The Blockchain simulation lab addressed humanitarian scenarios around identity. For stateless refugees, for example, identity isn’t limited to documentation. According to Jordan Daniell, Blockchain could provide a platform where storing identification documents as a viable way of proving their identity, in a humanitarian scenario. Daniell believes that authorities could also identity women or girls who have been trafficked or who have gone missing.

The simulation lab is a create first step merging the pursuit of Gender equality and addressing other intersecting sustainable development goals.

The winners of this hackathon was Olivier Mukuta and his team. As social innovators from the Congo, and with experience in refugee camps on Malawi, they developed VIPI Cash — an app that uses blockchain to enable secure money transfers among women entrepreneurs. This gives them absolute control over their own money, independent of any male members in their family.

Other winners of this hackthon included Digital Grab Bag — a secure place on blockchain built with Syncano where refugees can collect identity data which can be verified by trusted people their journey, and Diwala — a decentralized platform that verifies people’s skills and provides a digital verified CV.

SDG No. 13: Climate Action
International Union for Conservation of Nature (IUCN): The Green List

The International Union for Conservation of Nature (IUCN) is a membership Union uniquely composed of both government and civil society organisations. It provides public, private, and non-governmental organisations with the knowledge and tools that enable human progress, economic development, and nature conservation to take place together.

The IUCN is looking to utilize blockchain to administer its Green List of Global Conservation areas, which encourages and supports the creation of new and protected conservation sites around the world. Blockchain offers a reduction of bank fees, more transparency about Green List funding, and progress towards meeting its goals.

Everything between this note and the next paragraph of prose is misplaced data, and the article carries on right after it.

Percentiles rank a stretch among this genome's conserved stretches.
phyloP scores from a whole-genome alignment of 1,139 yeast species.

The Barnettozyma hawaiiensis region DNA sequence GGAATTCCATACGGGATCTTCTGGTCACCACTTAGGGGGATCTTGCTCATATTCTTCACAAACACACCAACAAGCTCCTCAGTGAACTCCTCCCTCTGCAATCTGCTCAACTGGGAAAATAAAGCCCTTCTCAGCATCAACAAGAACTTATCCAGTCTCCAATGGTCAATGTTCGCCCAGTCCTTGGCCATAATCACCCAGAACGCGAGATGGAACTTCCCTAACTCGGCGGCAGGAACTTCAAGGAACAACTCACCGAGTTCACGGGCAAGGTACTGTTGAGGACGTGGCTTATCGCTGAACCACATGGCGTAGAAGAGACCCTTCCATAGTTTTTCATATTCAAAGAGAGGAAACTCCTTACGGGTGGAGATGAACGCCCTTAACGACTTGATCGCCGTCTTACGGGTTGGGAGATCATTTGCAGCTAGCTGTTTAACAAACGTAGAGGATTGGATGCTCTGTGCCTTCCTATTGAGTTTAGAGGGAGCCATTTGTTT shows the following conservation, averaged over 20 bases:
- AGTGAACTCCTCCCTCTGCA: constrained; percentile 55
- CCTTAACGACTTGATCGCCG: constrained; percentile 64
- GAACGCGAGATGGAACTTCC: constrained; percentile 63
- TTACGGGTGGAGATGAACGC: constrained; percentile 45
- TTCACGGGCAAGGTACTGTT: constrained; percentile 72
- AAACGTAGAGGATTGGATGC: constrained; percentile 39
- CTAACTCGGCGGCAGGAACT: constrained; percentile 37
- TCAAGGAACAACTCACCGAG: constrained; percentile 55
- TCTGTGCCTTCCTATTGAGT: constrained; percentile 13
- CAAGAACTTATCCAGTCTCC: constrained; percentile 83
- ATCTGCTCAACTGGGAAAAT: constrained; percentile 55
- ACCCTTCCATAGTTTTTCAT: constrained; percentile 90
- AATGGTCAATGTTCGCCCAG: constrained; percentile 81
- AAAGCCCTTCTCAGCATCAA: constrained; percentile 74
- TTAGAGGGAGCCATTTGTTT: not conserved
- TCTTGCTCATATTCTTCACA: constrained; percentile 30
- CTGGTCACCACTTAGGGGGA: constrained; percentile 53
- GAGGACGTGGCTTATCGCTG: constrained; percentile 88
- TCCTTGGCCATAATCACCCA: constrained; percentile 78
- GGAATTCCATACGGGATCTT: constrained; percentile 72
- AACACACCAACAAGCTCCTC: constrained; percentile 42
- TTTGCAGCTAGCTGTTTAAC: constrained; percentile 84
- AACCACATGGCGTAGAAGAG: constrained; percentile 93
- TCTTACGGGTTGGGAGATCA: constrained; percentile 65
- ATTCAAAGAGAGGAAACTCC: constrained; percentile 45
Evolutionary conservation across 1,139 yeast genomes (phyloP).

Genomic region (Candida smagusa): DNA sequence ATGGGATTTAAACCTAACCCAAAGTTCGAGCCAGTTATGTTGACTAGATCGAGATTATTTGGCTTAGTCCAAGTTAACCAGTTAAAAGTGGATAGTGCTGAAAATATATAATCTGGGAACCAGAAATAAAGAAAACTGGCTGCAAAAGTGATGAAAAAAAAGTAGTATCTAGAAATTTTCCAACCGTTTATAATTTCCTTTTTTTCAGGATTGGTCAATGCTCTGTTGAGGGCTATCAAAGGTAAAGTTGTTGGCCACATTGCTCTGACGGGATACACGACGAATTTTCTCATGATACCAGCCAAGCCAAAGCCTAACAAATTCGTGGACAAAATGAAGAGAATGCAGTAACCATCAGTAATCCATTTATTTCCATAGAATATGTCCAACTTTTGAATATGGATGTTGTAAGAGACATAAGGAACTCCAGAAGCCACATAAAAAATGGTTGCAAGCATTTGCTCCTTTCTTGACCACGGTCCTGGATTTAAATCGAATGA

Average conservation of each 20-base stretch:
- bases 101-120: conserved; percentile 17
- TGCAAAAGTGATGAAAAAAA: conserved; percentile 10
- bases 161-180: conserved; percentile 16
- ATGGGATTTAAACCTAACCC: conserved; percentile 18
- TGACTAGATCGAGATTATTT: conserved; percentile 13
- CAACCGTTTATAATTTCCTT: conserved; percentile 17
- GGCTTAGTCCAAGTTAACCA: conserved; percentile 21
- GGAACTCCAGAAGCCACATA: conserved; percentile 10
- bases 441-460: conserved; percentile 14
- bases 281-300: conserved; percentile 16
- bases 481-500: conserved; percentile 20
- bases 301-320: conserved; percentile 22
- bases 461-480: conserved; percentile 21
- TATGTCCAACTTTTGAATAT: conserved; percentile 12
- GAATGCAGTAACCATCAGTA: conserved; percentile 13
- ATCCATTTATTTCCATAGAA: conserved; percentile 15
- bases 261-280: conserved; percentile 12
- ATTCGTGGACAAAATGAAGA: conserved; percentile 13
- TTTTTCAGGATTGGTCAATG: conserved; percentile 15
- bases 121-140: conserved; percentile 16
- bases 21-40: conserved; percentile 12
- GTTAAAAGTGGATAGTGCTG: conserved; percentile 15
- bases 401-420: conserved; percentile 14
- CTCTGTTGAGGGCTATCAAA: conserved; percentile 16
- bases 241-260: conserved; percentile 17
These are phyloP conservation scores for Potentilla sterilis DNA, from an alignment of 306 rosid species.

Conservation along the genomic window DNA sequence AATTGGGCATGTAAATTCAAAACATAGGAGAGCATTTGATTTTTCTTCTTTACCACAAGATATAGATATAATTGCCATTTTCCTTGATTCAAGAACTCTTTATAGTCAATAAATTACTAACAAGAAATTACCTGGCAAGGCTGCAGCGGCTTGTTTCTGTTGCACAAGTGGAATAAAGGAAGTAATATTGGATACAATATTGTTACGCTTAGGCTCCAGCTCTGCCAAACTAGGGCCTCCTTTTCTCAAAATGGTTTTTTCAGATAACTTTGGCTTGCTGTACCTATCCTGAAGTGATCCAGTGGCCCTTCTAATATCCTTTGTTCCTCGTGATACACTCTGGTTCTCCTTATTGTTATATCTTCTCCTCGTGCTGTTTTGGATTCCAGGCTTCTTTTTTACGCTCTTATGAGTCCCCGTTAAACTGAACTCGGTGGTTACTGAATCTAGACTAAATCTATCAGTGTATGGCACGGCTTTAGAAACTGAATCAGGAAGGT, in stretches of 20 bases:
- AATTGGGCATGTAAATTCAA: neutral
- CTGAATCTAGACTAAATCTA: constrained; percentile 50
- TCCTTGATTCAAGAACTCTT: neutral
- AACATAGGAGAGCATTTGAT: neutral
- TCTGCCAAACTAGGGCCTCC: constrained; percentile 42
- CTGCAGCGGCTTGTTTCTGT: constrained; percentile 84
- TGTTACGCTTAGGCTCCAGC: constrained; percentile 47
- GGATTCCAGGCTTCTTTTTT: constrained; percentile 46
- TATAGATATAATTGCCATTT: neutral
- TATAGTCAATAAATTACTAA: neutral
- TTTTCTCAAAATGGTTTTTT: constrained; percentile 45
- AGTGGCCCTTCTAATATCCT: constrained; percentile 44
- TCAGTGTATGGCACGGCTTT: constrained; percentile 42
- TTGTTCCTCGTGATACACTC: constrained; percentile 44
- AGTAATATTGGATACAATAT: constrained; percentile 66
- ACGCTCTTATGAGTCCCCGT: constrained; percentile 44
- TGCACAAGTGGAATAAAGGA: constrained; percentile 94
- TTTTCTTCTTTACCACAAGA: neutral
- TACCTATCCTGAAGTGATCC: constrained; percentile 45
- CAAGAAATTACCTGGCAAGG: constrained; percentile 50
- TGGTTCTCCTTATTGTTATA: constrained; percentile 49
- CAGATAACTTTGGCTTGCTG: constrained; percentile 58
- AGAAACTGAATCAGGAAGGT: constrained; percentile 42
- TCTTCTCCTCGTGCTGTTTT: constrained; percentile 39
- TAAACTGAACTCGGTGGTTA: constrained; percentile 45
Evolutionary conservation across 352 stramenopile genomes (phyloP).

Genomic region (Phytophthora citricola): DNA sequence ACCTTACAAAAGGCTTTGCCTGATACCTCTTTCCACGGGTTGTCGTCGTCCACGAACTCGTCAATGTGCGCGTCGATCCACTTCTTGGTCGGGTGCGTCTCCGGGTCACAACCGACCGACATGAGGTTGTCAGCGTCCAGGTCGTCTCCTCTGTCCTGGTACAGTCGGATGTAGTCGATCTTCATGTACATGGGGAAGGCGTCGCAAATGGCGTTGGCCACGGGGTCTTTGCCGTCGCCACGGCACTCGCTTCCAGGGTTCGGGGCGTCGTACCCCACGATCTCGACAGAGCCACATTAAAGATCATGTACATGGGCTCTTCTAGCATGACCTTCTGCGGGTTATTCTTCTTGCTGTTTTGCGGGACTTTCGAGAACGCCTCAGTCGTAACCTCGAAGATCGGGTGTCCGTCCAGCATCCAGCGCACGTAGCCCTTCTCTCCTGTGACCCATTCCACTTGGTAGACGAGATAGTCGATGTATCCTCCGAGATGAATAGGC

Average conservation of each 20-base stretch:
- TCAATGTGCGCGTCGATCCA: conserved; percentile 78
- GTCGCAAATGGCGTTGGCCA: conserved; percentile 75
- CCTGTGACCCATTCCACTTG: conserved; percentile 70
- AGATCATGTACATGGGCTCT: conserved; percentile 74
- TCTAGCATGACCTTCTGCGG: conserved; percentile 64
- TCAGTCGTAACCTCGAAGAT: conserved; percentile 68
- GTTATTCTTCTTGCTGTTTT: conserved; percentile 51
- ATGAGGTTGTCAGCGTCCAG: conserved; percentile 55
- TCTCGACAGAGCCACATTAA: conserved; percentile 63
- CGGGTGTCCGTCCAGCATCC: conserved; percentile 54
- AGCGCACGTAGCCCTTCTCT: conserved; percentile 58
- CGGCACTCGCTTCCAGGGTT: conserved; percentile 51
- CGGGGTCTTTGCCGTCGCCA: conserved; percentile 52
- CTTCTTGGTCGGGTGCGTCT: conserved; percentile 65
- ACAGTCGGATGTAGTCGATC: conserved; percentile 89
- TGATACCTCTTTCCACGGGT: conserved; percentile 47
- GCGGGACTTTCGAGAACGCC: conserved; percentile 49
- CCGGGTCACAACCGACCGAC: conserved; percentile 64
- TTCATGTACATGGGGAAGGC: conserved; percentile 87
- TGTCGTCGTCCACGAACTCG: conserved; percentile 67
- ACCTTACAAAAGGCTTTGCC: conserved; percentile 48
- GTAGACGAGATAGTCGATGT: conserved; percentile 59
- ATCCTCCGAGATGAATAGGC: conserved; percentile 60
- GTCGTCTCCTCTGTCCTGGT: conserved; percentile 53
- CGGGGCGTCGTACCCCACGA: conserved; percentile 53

James Hardcastle, the IUCN’s programme believes that many of these protected areas don’t have an abundance of money at their disposal so reducing financial friction and transaction costs diverts more money into preserving ecosystems. This way, the IUCN can guarantee that donor funds go straight to the site they want to help.

Blockchain is also said to possible improve the system of carbon asset transactions. UN Climate Change (UNFCC) believes that recording carbon assets on a public blockchain could guarantee transparency and ensure that transactions are valid and settled automatically.

SDG No. 16: Peace, Justice and Strong Institutions
ID2020 and Digital Identities

Article 6 of the Universal Declaration on Human Rights stipulates that “Everyone has the right to recognition everywhere as a person before the law.” The Sustainable Development Goals (2015–2030) include target 16.9 which aims to “provide legal identity to all, including birth registration, by 2030.” ID2020 believes this must include the >20M refugees worldwide and seeks to provide.

ID2020 is an alliance of governments, NGOs, and the private sector, along with the UN High Commissioner for Human Rights. All of these entities seek to use blockchain technology to give refugees a digital identity. They have currently teamed up with Accenture and are looking at rolling out an inter-operable, user-owned and controlled digital identity to its hundreds of thousands of staff. They hope that this initiative will evolve to a standard background check which can be distributed to potential clients using a biometrics system that can manage data on fingerprints and irises.

Improvements on failed Governance Models

One of the biggest advantage of using blockchain technology lies in its’ governance mechanisms. Blockchains enable trust which would, in turn, help mitigate corruption. Current international and domestic governance models are wrought with bureaucracy, red tape, and inefficiencies, which hinders access to these key governance structures.

The UNDP proposed a model of Good Governance which provides a cursory framework for how governments should operate:

  1. Participation — all citizens have the right to an equal voice in decision making
  2. Rule of Law — fair an impartial legal frameworks specifically regarding human rights.